The youth of today (which would be most people under 40 years old) don’t remember when the Vietnam era jets flew in active service.  These planes are so different than the current generation of fighters.   Straight turbojet engines are much better at converting fuel into noise than the quieter and more fuel efficient of the F-16s and later aircraft.  That’s like comparing a 1960s muscle car to a new Camaro.  Yeah the new one performs better but it’s not nearly as much fun.

There was the Collings Foundation that brought in their F-4 Phantom and TA-4 Skyhawk.  I’m sure that most of us have heard the story, that it took an act of Congress to get the Phantom to them.  That was not an expression either; Congress had to actually give permission for them to acquire a Phantom.  The sheer effort and expense of flying these aircraft from Houston to Oshkosh shows some real dedication.   Guys it was worth it.   The Phantom rivaled the Harrier for being the “Jet Star of the Show”.  The USAF is cutting back on the Heritage Flight Program.  They are using the last few Phantoms in that program as drones and in a few years (fewer than you think too), there will not be any flying USAF owned Phantoms.  Soon the Collings Foundation will have the only one left flying.

The Warbird Heritage Foundation brought in their A-4 Skyhawk.  The WHF Skyhawk was flown by Paul Woods for its airshow debut.  The history of this airplane was pretty impressive.  It was restored by Jim Robinson from Houston in the late 1980s.  He flew it and quite a few other jets with the “Combat Jets” Museum.  They made several trips to Oshkosh among other airshows in the early 1990s.  Mr, Robinson finally donated ALL the aircraft in the Museum to the EAA.  The EAA put them on display in their museum and eventually sold most of them off.  This airplane was returned to flight after over 15 years of sitting on the ground.  For those who understand “use it or lose it”, that is an eternity for a jet, requiring an incredible amount of work to make it fly again.  This Skyhawk has only recently been returned to service and looks great.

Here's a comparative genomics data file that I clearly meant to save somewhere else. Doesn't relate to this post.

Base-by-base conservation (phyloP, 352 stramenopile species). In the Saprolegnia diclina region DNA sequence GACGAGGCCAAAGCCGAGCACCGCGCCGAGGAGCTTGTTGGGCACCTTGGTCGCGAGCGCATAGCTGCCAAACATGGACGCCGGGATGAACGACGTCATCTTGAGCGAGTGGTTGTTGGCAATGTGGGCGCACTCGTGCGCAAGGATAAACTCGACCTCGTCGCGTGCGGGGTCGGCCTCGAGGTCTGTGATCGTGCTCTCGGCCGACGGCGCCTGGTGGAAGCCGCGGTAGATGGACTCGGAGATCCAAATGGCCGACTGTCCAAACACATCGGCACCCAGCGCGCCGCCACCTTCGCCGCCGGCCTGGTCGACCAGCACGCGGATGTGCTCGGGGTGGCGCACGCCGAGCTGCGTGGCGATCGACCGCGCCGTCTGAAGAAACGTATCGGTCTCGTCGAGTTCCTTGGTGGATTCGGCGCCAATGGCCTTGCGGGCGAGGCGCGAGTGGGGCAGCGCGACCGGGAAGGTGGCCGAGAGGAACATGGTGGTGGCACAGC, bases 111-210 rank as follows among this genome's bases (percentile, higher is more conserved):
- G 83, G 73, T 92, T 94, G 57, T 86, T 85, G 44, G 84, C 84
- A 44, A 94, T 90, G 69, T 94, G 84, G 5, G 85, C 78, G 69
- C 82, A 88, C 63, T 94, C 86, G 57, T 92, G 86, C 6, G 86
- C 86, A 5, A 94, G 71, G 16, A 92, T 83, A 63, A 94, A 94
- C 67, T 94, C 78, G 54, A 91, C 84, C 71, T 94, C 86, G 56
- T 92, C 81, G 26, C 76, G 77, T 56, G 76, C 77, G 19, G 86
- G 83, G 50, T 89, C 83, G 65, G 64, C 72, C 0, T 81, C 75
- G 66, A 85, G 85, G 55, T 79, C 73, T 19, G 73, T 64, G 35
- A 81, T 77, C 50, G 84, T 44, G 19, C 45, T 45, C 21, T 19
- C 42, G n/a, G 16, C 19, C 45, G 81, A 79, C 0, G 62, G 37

Putting the Colllings Foundation and the Warbird Heritage Foundation together resulted in a flyby that would be hard to repeat with a Phantom with a Skyhawk on either wingtip.

Dr. Richard Sudgen brought in a Candair F-86 Sabre MK6, which was the ultimate version of the F-86, from Driggs Idaho.  His Sabre was freshly out of restoration and making its first airshow appearance too.  The F-86 was flown by Dale Snodgrass with a Skyhawk on each wing tip; which was another rare and very crowd pleasing experience.   Doc also has the only civilian owned and flown FJ Fury (which is often called the “Navy F-86”; actually it’s a totally different airplane and flew before the F-86).   That Fury is also the only flying Fury in the world, and it’s very unlikely there will ever be another one.  It flew in the show.